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Shakespeare vs Milton

Shakespeare is widely held to be the greatest literary genius England – or even the world – has produced. But admirers of Milton claim that their man has been overlooked, and that his political and philosophical engagement make him a writer as much for our times as his own.

Nearly four centuries after his death, no writer has come close to matching Shakespeare’s understanding of the world – or his gift for dramatic poetry. It’s not just kings and queens that he captured so uniquely in his transcendent verse. Shakespeare analysed the human condition, not just for Elizabethan England, but throughout the world and for eternity. Britain may not have matched the Continent for music or art but when it comes to literature, Shakespeare sees off all international rivals, whether it’s in the spheres of comedy, tragedy or the sonnet. Even today you and I quote Shakespeare without knowing it: if you act more in sorrow than in anger, if you vanish into thin air or have ever been tongue-tied, hoodwinked or slept not one wink, you’re speaking the Bard’s English.

Milton, say his fans, works on an altogether different, higher plane. In Paradise Lost – the best poem ever written in English – Milton moved beyond the literary to address political, philosophical and religious questions in a way that still resounds strongly today. In his complex, intellectual poetry he drilled down deep into the eternal truths and sought to embody new scientific discovery in his work.

His engagement with the issues of the day – with the nature of knowledge, slavery, free will, love and creation – was unparalleled. Despite complete blindness in middle age, he was the English republic’s best known, most fervent apologist, and a key civil servant for Oliver Cromwell. In his other works, notably in Areopagitica, his attack on censorship, he showed himself as much a master of prose as poetry. He defines not only his age, but our own.

To help you decide who should be crowned king of English letters we brought together advocates to make the case for each writer, and they called on a cast of leading actors to illustrate their arguments with readings from the works.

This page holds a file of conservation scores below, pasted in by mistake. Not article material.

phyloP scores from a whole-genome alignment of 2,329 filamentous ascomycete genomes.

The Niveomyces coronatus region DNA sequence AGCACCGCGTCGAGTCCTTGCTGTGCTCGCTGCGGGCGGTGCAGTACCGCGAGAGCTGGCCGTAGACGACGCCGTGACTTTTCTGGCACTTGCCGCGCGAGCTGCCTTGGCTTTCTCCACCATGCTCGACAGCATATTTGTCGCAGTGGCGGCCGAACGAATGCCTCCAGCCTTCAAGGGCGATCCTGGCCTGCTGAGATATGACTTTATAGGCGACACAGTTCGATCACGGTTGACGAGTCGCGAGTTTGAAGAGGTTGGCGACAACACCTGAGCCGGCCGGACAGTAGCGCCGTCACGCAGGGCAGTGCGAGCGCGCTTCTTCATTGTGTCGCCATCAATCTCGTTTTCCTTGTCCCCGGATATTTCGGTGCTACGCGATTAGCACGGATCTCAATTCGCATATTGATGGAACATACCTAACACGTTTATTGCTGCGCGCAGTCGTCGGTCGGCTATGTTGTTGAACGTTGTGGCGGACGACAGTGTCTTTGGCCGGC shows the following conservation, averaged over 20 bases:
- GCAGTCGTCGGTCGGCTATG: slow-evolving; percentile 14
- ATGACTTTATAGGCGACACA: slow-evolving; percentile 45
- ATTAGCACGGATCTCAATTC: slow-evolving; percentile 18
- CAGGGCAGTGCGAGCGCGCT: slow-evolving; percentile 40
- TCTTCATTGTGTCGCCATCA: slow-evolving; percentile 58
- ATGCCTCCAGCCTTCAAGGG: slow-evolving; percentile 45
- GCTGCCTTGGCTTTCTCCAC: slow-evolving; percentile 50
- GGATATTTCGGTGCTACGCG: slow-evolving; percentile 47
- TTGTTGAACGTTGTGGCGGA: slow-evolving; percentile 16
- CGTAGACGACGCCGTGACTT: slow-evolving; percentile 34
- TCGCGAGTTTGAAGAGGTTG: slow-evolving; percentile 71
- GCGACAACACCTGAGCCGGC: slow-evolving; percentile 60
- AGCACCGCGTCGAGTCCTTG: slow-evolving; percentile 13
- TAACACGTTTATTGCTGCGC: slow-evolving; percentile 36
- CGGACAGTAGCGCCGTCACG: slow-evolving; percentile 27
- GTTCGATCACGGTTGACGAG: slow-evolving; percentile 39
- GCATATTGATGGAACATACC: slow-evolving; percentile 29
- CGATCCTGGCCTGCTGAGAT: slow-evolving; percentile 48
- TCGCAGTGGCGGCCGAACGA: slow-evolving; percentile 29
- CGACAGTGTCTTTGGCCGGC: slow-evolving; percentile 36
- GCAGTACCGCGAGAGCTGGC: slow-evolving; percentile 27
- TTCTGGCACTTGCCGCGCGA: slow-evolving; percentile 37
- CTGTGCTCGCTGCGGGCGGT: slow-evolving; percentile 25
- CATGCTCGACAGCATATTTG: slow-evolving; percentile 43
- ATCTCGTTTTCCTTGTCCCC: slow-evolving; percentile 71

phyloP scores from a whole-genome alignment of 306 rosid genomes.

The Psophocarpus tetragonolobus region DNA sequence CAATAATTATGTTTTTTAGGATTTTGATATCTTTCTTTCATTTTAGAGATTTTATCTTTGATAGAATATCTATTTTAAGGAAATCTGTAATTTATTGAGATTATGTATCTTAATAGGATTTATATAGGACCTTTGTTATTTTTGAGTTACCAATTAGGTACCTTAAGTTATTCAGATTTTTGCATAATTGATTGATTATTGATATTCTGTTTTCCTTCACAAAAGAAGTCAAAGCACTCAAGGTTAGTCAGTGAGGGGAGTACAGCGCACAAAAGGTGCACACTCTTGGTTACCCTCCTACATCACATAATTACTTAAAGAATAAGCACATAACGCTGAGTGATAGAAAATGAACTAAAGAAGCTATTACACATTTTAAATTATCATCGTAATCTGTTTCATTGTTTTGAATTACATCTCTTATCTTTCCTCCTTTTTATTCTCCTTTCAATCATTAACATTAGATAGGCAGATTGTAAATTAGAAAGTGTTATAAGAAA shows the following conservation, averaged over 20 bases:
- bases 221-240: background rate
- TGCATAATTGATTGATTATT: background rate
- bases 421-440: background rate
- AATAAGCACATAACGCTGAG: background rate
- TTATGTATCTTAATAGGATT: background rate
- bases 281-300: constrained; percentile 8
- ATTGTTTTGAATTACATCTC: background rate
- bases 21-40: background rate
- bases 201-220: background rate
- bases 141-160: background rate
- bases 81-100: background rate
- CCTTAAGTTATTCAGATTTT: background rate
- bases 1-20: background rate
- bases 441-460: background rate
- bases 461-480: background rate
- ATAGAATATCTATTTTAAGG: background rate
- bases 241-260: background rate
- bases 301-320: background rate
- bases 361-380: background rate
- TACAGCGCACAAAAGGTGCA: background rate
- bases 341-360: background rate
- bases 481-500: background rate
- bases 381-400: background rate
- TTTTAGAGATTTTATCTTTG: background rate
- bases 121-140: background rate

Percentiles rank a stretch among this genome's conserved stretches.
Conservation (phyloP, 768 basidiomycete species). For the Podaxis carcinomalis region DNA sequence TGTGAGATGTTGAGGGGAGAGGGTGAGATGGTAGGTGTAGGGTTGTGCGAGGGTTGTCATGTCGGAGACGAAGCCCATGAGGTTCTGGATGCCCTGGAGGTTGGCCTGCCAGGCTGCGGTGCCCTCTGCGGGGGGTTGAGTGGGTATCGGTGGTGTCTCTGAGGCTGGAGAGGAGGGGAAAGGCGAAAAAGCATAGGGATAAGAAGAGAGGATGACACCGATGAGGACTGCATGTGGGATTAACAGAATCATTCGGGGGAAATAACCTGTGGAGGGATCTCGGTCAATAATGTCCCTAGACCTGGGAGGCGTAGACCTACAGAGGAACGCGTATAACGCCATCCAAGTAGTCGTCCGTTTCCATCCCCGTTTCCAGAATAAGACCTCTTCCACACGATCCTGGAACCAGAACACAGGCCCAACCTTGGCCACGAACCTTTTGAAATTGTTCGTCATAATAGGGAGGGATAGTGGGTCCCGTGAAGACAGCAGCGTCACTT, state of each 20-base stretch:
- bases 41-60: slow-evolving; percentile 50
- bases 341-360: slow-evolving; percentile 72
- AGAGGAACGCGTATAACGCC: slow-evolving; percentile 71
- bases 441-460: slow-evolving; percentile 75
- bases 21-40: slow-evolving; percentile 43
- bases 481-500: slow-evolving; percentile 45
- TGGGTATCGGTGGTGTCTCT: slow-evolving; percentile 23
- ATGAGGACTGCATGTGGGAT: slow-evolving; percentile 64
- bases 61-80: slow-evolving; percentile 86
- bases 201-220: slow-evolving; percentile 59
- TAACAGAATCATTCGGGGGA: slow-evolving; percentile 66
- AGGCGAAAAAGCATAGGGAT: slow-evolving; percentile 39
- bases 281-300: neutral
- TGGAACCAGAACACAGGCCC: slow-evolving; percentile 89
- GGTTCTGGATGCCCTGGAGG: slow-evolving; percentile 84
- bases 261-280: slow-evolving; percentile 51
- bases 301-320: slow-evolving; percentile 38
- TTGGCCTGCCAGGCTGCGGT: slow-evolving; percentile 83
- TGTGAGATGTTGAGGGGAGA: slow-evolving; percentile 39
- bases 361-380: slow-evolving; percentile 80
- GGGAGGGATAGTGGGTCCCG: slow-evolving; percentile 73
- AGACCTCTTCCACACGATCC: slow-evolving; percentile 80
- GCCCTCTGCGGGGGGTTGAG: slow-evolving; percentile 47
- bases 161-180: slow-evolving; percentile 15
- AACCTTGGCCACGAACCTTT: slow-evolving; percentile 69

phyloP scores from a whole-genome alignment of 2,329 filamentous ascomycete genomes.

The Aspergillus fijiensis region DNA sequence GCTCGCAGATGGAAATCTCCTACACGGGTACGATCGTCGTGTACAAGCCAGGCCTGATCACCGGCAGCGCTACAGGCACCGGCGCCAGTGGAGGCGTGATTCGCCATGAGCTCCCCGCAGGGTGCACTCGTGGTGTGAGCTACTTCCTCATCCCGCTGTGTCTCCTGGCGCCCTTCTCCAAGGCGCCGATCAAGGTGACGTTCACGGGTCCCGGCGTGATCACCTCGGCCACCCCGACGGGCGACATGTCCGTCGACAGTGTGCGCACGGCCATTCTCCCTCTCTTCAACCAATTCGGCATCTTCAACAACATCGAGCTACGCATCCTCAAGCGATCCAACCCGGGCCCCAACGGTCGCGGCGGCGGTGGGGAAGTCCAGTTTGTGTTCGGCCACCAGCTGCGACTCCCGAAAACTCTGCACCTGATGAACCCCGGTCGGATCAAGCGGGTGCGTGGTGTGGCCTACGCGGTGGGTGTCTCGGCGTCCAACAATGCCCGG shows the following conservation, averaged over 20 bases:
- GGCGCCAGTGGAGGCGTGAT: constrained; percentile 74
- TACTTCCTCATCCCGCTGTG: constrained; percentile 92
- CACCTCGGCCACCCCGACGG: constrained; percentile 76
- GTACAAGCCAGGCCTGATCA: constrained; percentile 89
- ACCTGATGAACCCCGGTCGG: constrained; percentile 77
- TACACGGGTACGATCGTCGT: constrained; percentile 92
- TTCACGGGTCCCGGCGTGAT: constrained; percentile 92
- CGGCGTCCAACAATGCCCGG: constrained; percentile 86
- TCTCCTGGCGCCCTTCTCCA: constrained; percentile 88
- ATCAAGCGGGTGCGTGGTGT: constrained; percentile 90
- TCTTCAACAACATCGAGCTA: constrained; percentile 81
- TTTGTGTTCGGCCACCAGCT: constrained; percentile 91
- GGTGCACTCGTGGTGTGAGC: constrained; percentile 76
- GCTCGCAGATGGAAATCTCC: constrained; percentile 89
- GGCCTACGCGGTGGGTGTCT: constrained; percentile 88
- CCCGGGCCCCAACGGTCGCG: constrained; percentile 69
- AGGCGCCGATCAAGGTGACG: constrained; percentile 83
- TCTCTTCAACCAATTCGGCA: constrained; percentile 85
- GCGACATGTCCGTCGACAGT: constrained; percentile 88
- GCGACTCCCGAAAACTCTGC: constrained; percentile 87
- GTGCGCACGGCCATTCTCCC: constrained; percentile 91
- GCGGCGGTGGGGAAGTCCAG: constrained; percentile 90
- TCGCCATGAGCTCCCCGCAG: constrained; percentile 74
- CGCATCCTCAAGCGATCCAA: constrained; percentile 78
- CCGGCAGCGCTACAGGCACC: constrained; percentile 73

Erica Wagner

Author and novelist

Author, novelist and former Literary Editor of The Times. She writes for the Economist, The Financial Times and The New York Times, among other publications. She has judged many literary prizes, including the Man Booker Prize, the Orange Prize, and the Whitbread First Novel Award.

James Shapiro

Leading American Shakespeare scholar and author of Shakespeare in a Divided America

Larry Miller Professor of English and Comparative Literature at Columbia University. He has written several books on Shakespeare including 1599: A Year in the Life of William Shakespeare, which won the BBC4 Samuel Johnson Prize in 2006, Contested Will: Who Wrote Shakespeare? and The Year of Lear: Shakespeare in 1606, which was awarded the James Tait Black Prize and the Sheridan Morley Prize. His most recent book is Shakespeare in a Divided America. His essays and reviews have appeared in The New York Times, The Guardian and The London Review of Books, among other places. He serves on the Board of Directors of the Royal Shakespeare Company and he is currently the Shakespeare Scholar in Residence at the Public Theater in New York City.

Nigel Smith

Literature Professor, Princeton

Professor of Ancient and Modern Literature at Princeton University and author of Is Milton better than Shakespeare?

Pippa Nixon

Rising star of the stage

A rising star who has played Titania / Hippolyta in A Midsummer Night’s Dream, Ophelia in Hamlet, and Rosalind in As You Like It. The Guardian wrote that she ‘joins Vanessa Redgrave, Adrian Lester and the late Susan Fleetwood in the select pantheon of memorable Rosalinds … It is a captivating, wittily androgynous performance that ushers Nixon to the threshold of stardom.’

Harriet Walter

Acclaimed British actress who has played many Shakespearean characters

Acclaimed British actress who has played many Shakespearean characters including Ophelia, Helena, Portia, Viola, Imogen, Lady Macbeth, Beatrice and Cleopatra (most of them for the RSC). She has also played Brutus, Henry IV and Prospero in all-female productions at the Donmar Warehouse. She also appeared in RSC productions on Broadway. Her television credits include The Crown, Succession, Killing Eve and Belgravia and she has appeared in films including Sense and Sensibility, Star Wars: Episode VII - The Force Awakens and Rocketman.

Samuel West

Actor, director and essayist

Actor and occasional director. He has played Hamlet and Richard II for the Royal Shakespeare Company, Jeffrey Skilling in Enron in the West End and the voice of Pongo in Disney’s 101 Dalmations II.  On screen he’s been in Mr Selfridge, W1A, Jonathan Strange and Mr Norrell and the films Suffragette, Darkest Hour and Howards End.  He plays Siegfried Farnon in the new TV adaptation of All Creatures Great and Small. As a narrator, he has appeared with all the major British orchestras.  His production of The Watsons by Laura Wade was due to open in the West End last May. Sam is an Associate Artist of the RSC and Chair of the National Campaign for the Arts.